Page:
RSF_en News CubaAmericas September 22, 2003 – Updated on January 20, 2016 Manuel Vázquez Portal ends hunger-strike May 6, 2020 Find out more Cuba and its Decree Law 370: annihilating freedom of expression on the Internet CubaAmericas October 15, 2020 Find out more Follow the news on Cuba RSF and Fundamedios welcome US asylum ruling in favor of Cuban journalist Serafin Moran Santiago to go further Receive email alerts October 12, 2018 Find out more News Organisation Manuel Vázquez Portal told his wife, Yolanda Huerga Cedeño, by telephone on 7 September that he was calling off his hunger strike because his condition of detention had improved. She was able to visit him three days later. During this visit, a state security officer put pressure on her to encourage her husband to respect prison discipline. He also urged her not to say anything to the press as this would “hurt” her husband. During the 15 minutes she was allowed to spend with her husband, he confirmed he had obtained an improvement in his conditions. He can now watch TV for four hours a day and can leave his cell without manacles on his wrists and ankles. He also has healthier food and a bigger cell. He is still being held in Aguadores prison, but the authorities have promised to return him to Boniato prison.___________________________8.09.2003Yaraí Reyes Marín said her husband, Normando Hernández González, has been transferred to Kilo 5 1/2 prison in Piñar del Río province where, according to the prison authorities, he is in solitary confinement and is forbidden from making telephone calls and receiving family visits until he calls off his hunger strike.Carlos Herrera Acosta, for his part, has reportedly been transferred to a prison in the eastern province of Camagüey.————————————-4.09.2003Manuel Vázquez Portal has been sent to Aguadores prison, in Santiago de Cuba,according to his wife and sister, who were told by state security policeand prison officials at Aguadores. The families of the two otherstransferred, Normando Hernández González and Juan Carlos Herrera Acosta,have heard nothing.————————————-3.09.2003Reporters Without Borders expressed great concern today about a hunger-strike begun by three independent Cuban journalists – Manuel Vázquez Portal, Juan Carlos Herrera Acosta and Normando Hernández González – in Boniatico prison, in the eastern city of Santiago de Cuba, to protest against their conditions of detention. Since they started the protest on 31 August, they have been transferred to another prison in an unknown location.”This is the second hunger-strike in the space of a month by journalists jailed in Cuba,” the press freedom organisation said. “They are being held in very bad conditions. Most have been sent to prisons hundreds of kilometres from their families, sanitary conditions are dreadful, food inadequate and medical care for ailing prisoners is minimal.”It called on the authorities to immediately tell the families where they had been transferred to and to allow them to visit as soon as possible.Vázquez Portal, of the Grupo de Trabajo Decoro news agency, Hernández González, of the CPIC agency, and Herrera Acosta, of the APLO agency, as well as three political prisoners, began the hunger-strike to protest against what they called “unfair” and “inhuman” treatment in Boniatico prison, including solitary confinement, no access to TV or the press, their distance from their families, dirty conditions and bad food. Yaraí Reyes, wife of Hernández González, said the food was often rotten, they had no electricity in their cells and were being refused any medical care. Herrera Acosta’s wife, Ileana Danger Hardy, said the journalists were also protesting against the disciplining of one of them.The three journalists, along with one of the political prisoners, were taken to the new prison on 1 September. Reyes said the aim was to separate them from other prisoners and force them to end the hunger-strike. She said she was “extremely worried” that reprisals might be taken against them.Three other jailed independent journalists – Mario Enrique Mayo, Adolfo Fernández Sainz and Ivan Hernández Carrillo – began a hunger-strike on 15 August to demand the right for chronically ill prisoners to receive proper medical treatment and suitable food. They ended the protest on 25 August when the authorities agreed to give Enrique Mayo a proper diet. Fernández Sainz reportedly lost 15 kg. Jailed journalist Manuel Vázquez Portal has ended his hunger-strike after his conditions of detention improved at Aguadores prison, in Santiago, where his wife was recently able to visit him. He had been sent there after he and two other independent journalists, Normando Hernández González and Carlos Herrera Acosta, began a hunger-strike on 31 August at Boniatico prison, also in Santiago. The wives of Gonzalez and Herrera, who were also moved from Boniatico, have now been told where their husbands are being held, after being without news for several days. Help by sharing this information New press freedom predators elected to UN Human Rights Council News News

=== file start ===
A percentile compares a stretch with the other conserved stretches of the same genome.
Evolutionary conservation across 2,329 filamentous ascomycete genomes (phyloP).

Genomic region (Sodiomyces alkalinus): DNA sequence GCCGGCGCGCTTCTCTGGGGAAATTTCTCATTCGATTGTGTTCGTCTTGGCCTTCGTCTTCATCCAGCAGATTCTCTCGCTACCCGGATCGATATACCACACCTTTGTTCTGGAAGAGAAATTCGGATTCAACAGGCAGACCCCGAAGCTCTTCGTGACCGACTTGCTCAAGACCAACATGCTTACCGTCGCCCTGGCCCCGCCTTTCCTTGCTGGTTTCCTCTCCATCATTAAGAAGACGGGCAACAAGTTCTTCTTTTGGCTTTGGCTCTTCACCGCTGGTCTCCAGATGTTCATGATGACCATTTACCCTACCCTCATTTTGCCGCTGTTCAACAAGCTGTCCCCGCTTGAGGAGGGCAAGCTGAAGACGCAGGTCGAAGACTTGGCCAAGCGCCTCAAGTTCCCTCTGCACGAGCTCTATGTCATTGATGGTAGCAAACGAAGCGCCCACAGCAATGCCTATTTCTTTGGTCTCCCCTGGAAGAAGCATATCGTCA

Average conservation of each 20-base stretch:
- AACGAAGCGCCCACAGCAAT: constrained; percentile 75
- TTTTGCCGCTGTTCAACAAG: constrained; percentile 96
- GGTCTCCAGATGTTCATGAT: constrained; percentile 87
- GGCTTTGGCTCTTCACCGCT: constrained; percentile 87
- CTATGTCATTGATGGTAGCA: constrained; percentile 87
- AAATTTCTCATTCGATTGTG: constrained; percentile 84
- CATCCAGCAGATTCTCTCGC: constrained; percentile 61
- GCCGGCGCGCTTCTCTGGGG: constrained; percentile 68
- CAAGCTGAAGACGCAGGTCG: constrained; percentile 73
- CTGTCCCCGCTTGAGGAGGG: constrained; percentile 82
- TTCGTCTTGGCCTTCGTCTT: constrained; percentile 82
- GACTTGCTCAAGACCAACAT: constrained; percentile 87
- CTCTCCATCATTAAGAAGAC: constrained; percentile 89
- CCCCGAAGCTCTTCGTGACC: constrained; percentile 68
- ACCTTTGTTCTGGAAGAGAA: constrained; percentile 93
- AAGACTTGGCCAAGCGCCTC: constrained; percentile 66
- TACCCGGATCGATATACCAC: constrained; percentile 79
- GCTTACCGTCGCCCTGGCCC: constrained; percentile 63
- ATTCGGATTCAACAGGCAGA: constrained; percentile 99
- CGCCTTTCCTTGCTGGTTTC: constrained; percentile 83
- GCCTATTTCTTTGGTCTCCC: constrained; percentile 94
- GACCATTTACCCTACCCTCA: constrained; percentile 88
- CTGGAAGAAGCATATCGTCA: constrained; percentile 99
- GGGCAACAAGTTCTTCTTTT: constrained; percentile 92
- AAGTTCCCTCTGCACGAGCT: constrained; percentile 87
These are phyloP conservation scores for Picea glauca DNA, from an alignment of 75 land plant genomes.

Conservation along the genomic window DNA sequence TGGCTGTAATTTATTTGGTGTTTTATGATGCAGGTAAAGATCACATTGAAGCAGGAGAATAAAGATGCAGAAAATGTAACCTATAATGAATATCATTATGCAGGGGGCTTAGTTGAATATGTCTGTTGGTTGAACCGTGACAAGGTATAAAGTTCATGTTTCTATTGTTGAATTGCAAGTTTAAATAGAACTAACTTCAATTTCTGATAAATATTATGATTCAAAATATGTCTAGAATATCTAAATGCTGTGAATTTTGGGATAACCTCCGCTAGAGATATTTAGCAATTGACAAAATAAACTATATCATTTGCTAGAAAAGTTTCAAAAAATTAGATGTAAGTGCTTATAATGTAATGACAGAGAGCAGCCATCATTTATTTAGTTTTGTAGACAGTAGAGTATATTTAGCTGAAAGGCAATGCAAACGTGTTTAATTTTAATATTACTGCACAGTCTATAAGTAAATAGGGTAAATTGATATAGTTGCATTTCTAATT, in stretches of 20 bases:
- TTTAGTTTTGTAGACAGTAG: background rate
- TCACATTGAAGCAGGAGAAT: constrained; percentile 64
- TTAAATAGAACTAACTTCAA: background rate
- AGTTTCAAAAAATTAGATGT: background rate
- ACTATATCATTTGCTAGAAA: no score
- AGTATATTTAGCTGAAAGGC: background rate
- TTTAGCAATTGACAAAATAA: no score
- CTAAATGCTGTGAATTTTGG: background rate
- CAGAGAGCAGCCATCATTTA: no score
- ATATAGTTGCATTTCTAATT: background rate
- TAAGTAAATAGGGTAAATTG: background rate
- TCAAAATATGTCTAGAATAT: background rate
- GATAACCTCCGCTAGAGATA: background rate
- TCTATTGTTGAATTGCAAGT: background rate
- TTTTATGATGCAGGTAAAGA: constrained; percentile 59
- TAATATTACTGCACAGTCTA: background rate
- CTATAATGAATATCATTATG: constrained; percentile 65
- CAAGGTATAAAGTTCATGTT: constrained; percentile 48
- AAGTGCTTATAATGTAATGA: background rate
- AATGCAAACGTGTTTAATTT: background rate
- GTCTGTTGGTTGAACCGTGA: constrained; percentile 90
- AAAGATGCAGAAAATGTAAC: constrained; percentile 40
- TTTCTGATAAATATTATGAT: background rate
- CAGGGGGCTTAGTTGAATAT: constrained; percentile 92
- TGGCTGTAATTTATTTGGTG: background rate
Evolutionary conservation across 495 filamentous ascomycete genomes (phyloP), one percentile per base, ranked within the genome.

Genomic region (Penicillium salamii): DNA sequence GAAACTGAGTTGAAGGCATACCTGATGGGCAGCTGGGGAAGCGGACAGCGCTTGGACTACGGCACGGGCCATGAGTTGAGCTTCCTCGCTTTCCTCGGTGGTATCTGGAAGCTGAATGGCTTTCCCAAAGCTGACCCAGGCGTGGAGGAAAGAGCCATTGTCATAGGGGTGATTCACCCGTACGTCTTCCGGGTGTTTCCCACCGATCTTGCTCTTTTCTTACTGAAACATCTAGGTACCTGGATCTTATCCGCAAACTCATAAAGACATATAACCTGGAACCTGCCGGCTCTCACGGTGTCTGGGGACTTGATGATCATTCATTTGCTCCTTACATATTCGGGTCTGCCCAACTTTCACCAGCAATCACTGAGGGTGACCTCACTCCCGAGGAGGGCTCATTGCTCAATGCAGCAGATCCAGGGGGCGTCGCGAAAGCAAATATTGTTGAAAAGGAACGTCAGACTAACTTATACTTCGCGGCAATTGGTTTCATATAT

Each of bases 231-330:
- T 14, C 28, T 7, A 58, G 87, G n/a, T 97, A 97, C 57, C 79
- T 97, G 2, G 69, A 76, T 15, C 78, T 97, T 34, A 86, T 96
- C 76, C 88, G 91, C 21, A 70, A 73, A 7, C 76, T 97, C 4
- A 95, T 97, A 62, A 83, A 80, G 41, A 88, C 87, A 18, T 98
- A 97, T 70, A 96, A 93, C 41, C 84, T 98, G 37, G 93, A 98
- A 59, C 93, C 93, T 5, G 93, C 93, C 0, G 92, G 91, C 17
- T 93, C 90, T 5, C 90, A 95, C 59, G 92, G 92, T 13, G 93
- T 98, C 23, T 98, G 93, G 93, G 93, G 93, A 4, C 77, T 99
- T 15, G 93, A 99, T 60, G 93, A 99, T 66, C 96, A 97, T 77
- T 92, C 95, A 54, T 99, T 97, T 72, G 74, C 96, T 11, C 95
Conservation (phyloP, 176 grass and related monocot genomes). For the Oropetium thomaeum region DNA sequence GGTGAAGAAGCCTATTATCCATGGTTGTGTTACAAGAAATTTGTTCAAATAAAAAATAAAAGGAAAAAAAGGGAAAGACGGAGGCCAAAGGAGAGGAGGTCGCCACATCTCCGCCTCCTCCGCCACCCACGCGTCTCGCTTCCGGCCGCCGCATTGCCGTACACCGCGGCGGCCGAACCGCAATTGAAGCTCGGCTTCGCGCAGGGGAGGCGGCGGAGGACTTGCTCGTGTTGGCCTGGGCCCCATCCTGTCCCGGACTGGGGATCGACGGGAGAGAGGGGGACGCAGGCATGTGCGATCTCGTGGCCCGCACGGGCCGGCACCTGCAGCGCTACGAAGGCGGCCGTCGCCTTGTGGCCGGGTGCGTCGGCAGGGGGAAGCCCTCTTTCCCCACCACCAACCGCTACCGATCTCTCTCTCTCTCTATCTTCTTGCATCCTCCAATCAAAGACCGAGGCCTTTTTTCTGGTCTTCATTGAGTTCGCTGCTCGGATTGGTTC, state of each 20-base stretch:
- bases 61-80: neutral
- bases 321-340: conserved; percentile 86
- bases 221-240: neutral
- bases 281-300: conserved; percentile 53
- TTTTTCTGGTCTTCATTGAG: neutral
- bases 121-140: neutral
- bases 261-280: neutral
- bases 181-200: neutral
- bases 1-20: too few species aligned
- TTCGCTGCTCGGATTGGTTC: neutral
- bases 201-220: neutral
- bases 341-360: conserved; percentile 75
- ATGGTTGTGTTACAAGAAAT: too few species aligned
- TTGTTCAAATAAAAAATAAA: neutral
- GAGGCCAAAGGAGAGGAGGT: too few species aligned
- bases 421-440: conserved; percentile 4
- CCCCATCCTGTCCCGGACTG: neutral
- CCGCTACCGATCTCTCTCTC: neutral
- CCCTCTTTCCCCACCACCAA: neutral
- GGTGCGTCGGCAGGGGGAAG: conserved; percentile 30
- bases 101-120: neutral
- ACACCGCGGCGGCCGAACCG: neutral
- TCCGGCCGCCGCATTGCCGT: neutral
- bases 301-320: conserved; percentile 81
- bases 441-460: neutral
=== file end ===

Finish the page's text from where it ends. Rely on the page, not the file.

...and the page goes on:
Advertisement Email NewsLocal NewsDirections awaited from DPPBy admin – January 24, 2012 616 THE DIRECTIONS of the DPP are awaited on a man charged with the alleged possession of a .22 Anschutz rifle, one round on ammunition and €25,000 worth of ecstasy tablets.21-year-old Gary Curtin, with an address at Railway House, Old Cork Road, is accused of the offences contrary to section 27A of the Firearms act 1965 and sections 15 and 3 of the misuse of drugs act at Spitland, Old Cork Road, on dates between June 10 and 14, 2011.Sign up for the weekly Limerick Post newsletter Sign Up Facebook WhatsApp Previous articleCertainty sought on future of Shannon AirportNext articleLimerick foodies called to the @foodieforum admin Linkedin Twitter Print The matter was adjourned until February 29.